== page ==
Reasons for snub escape Williams

Ncaa Tournament

March 13, 2006|By DAVID STEELE

COLLEGE PARK — College Park-- --Good luck to Gary Williams getting his Maryland players pumped up to play in the NIT this weekend. Can such glum, sour, heartbroken expressions be wiped off 11 faces by then?

Actually, add Williams' face to the challenge.

As he expressed his displeasure last night with being left out of the NCAA tournament field of 65, he looked more disgusted than he did after any of the Terps' losses this season, or any other season. He didn't look much better an hour and a half later, when he said that he was going to decline the National Invitation Tournament invitation and voluntarily end the school's streak of 12 postseason appearances.

And 10 minutes after that, when he returned from a phone call and said, essentially, "Never mind" - well, he wasn't turning the world on with his smile.

This will clearly be near the top of Williams' all-time list of disappointments at Maryland. Shifting gears and getting back on the NIT bandwagon won't erase the feeling. Nor will it cool the heat of his anger when he first talked about the snub by the NCAA. Even as he talked about respecting the wishes of old coaching allies C.M. Newton and Dean Smith on the NIT selection committee, the annoyance he felt toward the selection committee that had just left his team out of the NCAAs kept leaking out.

"I just want to see some logic to it. There's no logic," he said, gesturing with both hands, pantomiming parallel lines that, to him, the NCAA people don't appear to grasp when putting this year's bracket together.

Call it sour grapes if you like - and that surely would have been what everyone called it, if not something worse. What it really would have been was open revolt. And he and the program would have been ready to fight.

Even if they've passed on using the NIT as a battlefield, the battle isn't over. Williams plans to talk about it at the conference meetings in May. "All I want to know is what we need to do, schedule-wise, whatever, and then get to work on it," he said. "That's what my job is going to be coming up very soon."

Never did he deny that the Terps failed more than once to get that one win, or that one close loss, to get in. He acknowledged how much it hurt to lose Chris McCray when and how they did. The Terps know they did a lot to seal their own doom.

But, they noticed last night, so did a lot of other teams whose names went up on the brackets. Air Force. Seton Hall. Alabama. Arizona. Marquette. Texas A&M. George Mason. Problem teams, problem players, problem schedules, underachievement, letdown, disappointment, blown chances at seemingly the wrong time - they all had that in common with Maryland at various times this season, including the end.

They all got in. Maryland didn't. Say the Terps didn't deserve it if you like, as long as you can make a case for those that did get in that blows Maryland's away.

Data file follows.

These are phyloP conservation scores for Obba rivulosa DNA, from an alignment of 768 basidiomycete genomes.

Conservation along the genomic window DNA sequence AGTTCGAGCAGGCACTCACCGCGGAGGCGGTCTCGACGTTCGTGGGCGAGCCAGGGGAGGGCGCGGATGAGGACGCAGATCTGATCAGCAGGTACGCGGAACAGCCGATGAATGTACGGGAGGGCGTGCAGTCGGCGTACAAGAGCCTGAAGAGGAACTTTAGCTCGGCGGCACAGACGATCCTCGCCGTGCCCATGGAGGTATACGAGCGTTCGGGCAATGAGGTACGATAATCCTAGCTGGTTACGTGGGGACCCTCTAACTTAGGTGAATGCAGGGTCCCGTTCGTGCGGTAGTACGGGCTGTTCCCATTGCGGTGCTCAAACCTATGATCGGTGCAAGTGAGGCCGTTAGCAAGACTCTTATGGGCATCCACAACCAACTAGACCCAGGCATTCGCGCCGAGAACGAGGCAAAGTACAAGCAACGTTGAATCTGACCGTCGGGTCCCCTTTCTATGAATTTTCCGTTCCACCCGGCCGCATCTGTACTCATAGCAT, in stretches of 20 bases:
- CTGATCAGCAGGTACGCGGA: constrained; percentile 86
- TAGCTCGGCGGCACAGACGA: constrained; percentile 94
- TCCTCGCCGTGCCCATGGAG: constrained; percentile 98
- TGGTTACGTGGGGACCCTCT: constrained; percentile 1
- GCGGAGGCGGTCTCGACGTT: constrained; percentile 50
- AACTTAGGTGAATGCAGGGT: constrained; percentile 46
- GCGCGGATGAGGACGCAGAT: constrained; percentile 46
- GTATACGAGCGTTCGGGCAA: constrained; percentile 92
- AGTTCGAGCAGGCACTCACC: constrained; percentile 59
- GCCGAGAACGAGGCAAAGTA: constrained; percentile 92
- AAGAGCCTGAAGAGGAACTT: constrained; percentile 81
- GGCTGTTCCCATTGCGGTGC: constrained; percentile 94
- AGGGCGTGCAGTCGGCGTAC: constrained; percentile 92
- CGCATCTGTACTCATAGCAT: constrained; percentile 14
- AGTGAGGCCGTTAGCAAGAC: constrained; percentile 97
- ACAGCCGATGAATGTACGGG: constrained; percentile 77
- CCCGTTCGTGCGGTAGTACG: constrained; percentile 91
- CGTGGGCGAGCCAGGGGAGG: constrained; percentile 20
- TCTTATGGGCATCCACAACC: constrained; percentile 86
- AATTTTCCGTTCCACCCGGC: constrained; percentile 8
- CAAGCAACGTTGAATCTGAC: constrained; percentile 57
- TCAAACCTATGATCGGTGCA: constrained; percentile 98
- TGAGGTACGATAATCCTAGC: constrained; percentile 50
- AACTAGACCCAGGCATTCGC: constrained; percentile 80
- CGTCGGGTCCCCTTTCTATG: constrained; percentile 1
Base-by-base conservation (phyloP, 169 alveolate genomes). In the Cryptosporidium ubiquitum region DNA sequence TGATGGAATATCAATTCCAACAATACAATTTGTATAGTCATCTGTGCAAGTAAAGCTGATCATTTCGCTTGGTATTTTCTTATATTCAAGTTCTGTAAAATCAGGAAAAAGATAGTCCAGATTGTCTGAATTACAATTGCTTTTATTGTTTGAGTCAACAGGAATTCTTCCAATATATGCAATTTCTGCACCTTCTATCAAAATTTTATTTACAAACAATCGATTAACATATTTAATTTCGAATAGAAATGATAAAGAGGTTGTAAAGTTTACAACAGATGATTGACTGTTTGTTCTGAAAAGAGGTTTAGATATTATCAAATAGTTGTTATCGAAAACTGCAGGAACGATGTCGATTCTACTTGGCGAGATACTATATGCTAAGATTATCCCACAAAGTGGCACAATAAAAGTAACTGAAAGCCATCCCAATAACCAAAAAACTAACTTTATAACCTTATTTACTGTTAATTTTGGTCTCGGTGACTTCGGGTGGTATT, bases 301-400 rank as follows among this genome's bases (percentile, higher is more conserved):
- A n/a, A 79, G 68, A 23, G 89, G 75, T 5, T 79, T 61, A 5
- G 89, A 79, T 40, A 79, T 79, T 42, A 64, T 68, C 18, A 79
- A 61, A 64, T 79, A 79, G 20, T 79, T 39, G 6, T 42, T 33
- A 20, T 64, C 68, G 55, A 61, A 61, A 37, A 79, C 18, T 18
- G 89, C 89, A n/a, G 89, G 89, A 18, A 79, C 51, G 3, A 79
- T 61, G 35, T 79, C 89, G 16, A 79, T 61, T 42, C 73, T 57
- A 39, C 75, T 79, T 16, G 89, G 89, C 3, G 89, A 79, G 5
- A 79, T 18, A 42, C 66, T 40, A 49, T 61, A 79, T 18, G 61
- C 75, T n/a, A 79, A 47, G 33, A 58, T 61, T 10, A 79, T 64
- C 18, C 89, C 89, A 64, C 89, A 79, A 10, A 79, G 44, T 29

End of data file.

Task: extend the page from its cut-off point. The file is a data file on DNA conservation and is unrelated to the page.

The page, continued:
Logic, Williams kept pleading. It wasn't easy to find. No clear mandate about how much conference tournament play counts. No sure measure of a missing player's impact. No obvious reward for playing a strong schedule and losing, or for playing a weak schedule and winning. Not even a tilt toward or away from the pesky, publicity-hungry mid-majors.

The fate of leagues that expanded? The Big East puffed up, so did the ACC, and the former got double the bids as the latter.

"That was kind of the expansion sale," Williams said after the NCAA field came out and before the switcheroo on the NIT. "The sale they made to the basketball coaches was, `You'll get more teams in the tournament.' "

He paused for sarcastic effect, and added, "Which was not necessarily true."

Last year's exclusion was easy to understand: those four straight losses at the end of their season. Actually, that team looked as if it could have lived without the NIT, if only to speed up the divorce from John Gilchrist. This one was harder to grasp. The blowout loss to Boston College in Greensboro on Friday might have done them in for good - or maybe not. Maybe they were dead in the water even before the late regular-season run.

"When they came down to it, they didn't even have us on the screen as one of the bubble teams," senior Nik Caner-Medley said. "There might not have even been a point in watching it."

Caner-Medley also has to live with his legacy, and that of the famous and infamous senior class, being determined in part by the whims of those men in that Indianapolis hotel room yesterday.

With so much at stake for players, coaches and programs, some accountability is needed. Maybe some will come soon. Maybe the news that the Terps were all set to stay home will produce some clarity.

Otherwise, we're left with what Williams said he told the players: "Things aren't always completely fair. You look at things as I do and say, `Why do these things happen?' "

david.steele@baltsun.com

Read David Steele's blog at baltimoresun.com/steeleblog

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